Product Reviews

Adding AJAX with Telerik RadControls for ASP.NET AJAX

Telerik RadControls for ASP.NET AJAX suite shows a thoughtful approach that builds on ASP.NET AJAX to create a set of controls that play well in ASP.NET.

The new suite of ASP.NET AJAX-based controls from Telerik Inc. extends the Microsoft AJAX foundation without sacrificing compatibility with the Microsoft framework. Telerik RadControls for ASP.NET AJAX includes more than 80 controls, including a complete set of docking controls for drag-and-drop Web applications, menus, splitters, calendars and tab controls, among others. Several of the controls in the suite represent packages I would expect to be sold as stand-alone controls: a scheduler, a spellchecker, a grid and a chart, for instance.

The package also includes extensions to Visual Studio, including a new menu item that provides fast access to Telerik templates for starting new projects. However, the controls can also be added to Web sites and applications created using the standard Visual Studio templates. The controls do an excellent job of ensuring that any necessary infrastructure is added to the web.config file of the sites where you use them.

The Telerik suite also includes replacements for the Microsoft AJAX Extensions controls. Telerik replacement controls are compatible with the standard Microsoft AJAX library controls, as well as with ScriptManager. However, Telerik RadScriptManager runs a little faster and provides some more functionality than ScriptManager does, and RadAjaxManager is more flexible than the UpdatePanel. The RadStyleSheetManager speeds up downloading stylesheets by consolidating requests, while the RadScriptBlock and RadCodeBlock controls solve some problems when inserting server-side control references into client-side code.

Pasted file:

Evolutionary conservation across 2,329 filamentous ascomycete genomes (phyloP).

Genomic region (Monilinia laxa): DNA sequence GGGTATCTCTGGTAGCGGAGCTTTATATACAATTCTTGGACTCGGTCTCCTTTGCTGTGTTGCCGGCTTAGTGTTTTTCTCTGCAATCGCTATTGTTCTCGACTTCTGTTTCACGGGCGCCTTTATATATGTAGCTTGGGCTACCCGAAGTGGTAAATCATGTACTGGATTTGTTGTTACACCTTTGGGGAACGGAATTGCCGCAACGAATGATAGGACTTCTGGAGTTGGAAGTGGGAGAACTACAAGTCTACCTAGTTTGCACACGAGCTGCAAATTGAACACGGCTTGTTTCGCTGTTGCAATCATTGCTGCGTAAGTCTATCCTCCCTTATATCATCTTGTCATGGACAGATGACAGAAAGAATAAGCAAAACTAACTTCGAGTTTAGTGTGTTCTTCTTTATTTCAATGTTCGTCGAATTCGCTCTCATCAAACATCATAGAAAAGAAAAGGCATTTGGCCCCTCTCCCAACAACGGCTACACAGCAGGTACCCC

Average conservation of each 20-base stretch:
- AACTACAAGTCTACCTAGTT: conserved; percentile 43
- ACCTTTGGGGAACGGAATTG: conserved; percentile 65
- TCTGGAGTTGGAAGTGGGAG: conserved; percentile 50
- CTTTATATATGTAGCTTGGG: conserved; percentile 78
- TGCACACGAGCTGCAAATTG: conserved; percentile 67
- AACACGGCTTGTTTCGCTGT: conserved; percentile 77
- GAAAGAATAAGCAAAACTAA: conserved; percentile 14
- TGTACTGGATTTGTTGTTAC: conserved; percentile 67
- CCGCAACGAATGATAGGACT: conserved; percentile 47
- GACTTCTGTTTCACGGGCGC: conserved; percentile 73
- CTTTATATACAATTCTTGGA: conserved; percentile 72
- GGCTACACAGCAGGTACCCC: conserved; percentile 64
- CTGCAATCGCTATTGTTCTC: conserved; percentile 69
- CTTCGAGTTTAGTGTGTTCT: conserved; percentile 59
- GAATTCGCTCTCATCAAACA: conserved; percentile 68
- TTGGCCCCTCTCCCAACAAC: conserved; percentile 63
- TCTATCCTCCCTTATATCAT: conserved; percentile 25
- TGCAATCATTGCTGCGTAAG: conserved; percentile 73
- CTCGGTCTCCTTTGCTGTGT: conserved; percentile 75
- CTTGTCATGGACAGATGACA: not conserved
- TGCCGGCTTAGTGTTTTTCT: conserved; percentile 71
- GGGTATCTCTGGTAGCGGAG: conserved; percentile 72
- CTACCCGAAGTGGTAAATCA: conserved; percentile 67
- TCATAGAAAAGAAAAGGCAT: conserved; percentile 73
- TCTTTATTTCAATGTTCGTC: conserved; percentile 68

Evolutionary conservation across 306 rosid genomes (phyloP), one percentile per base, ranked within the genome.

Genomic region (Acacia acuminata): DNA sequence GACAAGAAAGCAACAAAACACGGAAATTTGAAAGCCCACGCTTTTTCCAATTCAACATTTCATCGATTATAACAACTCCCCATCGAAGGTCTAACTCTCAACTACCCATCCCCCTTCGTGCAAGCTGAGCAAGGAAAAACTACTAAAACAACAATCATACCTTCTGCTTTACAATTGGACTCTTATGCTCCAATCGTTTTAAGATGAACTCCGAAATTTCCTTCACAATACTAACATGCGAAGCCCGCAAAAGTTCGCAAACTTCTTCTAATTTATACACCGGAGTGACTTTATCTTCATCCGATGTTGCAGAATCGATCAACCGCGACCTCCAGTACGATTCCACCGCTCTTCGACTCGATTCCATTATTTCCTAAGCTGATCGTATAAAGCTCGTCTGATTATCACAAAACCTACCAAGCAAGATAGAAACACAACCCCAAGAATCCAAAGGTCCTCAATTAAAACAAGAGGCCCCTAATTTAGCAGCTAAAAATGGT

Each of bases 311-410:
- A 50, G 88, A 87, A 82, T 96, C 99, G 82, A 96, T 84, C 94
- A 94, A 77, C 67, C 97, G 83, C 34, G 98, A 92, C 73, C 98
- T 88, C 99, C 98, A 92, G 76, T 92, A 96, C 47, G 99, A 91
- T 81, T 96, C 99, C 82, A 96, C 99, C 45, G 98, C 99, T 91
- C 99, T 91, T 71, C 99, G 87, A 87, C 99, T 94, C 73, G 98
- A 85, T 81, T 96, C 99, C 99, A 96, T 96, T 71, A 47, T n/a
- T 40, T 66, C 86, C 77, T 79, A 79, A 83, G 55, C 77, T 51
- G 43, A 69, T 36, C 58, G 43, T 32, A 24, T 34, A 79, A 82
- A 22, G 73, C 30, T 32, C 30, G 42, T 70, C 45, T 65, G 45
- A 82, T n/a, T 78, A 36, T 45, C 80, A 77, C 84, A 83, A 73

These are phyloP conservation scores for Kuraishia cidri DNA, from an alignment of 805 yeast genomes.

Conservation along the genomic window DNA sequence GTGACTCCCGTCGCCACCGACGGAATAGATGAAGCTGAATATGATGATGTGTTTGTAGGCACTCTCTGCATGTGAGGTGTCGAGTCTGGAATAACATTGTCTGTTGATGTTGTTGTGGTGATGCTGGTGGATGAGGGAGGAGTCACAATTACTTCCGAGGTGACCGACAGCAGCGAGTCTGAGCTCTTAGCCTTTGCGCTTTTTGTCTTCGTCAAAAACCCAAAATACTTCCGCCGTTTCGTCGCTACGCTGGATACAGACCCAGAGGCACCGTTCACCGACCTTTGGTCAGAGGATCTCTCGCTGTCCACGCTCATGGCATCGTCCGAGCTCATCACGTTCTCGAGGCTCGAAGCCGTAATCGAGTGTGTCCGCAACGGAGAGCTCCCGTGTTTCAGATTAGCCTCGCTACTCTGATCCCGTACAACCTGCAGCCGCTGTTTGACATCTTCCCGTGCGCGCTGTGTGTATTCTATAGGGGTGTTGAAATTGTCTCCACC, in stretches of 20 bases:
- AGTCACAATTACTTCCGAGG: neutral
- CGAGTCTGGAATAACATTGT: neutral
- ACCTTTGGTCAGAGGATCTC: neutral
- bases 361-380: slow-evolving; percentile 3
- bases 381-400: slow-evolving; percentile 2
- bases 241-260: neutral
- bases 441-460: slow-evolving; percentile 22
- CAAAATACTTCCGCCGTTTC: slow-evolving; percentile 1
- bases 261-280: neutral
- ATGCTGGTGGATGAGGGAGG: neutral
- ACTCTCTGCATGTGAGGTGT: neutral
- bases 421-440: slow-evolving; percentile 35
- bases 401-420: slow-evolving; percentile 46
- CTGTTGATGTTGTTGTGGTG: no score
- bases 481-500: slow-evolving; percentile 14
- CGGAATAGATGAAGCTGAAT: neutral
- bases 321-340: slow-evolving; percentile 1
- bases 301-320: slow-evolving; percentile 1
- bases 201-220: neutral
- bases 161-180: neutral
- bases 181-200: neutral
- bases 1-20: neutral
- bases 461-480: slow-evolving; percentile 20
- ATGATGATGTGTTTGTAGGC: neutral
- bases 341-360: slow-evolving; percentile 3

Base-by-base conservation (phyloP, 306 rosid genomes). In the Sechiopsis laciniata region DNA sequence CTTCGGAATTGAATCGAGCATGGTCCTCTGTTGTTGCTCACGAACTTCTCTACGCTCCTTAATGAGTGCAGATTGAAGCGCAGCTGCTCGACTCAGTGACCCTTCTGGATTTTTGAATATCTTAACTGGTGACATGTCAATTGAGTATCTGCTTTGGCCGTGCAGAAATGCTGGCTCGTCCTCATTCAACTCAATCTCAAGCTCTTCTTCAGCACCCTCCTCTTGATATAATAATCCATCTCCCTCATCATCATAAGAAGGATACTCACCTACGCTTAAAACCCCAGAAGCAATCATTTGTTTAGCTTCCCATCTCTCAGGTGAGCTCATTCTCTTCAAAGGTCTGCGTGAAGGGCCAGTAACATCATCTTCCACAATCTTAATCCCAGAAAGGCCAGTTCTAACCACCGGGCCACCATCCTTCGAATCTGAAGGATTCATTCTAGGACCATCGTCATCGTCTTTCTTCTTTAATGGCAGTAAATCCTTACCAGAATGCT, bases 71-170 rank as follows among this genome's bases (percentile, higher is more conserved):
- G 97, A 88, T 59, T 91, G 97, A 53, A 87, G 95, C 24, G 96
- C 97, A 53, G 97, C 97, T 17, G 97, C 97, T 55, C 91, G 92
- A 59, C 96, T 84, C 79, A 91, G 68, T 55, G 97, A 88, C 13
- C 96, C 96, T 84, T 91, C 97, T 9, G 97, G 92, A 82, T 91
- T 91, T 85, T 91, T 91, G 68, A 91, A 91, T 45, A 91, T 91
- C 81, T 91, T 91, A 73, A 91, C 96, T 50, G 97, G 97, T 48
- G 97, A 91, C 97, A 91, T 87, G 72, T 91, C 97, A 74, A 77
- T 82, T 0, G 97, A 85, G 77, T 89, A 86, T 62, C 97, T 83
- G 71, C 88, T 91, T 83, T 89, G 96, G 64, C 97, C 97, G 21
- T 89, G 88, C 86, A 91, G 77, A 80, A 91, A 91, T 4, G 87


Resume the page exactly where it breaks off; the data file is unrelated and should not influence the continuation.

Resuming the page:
[Click on image for larger view.]
Figure 1. The Telerik RadAjaxManager lets you select which controls will trigger AJAX-style postbacks and which controls will be updated on the postback's return.

The client-side controls were easy to work with. When working with the RadCalendar control, for instance, I had all the client-side events that I wanted and an object model that broke the calendar down into easily manageable components -- including a separate RadInput object for controlling data input.

Methods on the client-side objects let me retrieve both JavaScript objects that represent the control and the underlying DOM elements that implement the control. The suite already supports integrating with jQuery. The Telerik development team seems to understand how client-side support enables effective apps.

Many of the controls (including the RadGrid control) support "one-way client-side data binding," which allows you to load data into the controls from Web services that are automatically called from the control. Unfortunately, as with other AJAX-enabled suites, you'll need to write your own code to get data back to the server using Web services.

Documentation is strong. In addition to the Help file and online help -- much of it accessible directly from the controls' SmartTags -- there's an 800-page "training package" that I found very helpful. But the intriguing RadXmlHttpPanel, which provides a lighter-weight postback than the UpdatePanel, was largely undocumented; I had to go spelunking through the company forums to find answers to previous users' questions. That said, most of the controls were well-documented and sample code was available for all controls, including the RadXmlHttpPanel.

If you haven't committed to a vendor's suite, the Telerik package would be an excellent addition to your toolbox.

RadControls for ASP.NET AJAX

Telerik Inc.
Phone: 888-365 2779
Price: Developer license $799; with subscription and priority support $999
Quick Facts: A set of AJAX controls build on the Microsoft ASP.NET AJAX framework
Pros: Rich suite with some powerful controls; well-thought-out AJAX support
Cons: Sketchy documentation in places

About the Author

Peter Vogel is a system architect and principal in PH&V Information Services. PH&V provides full-stack consulting from UX design through object modeling to database design. Peter tweets about his VSM columns with the hashtag #vogelarticles. His blog posts on user experience design can be found at

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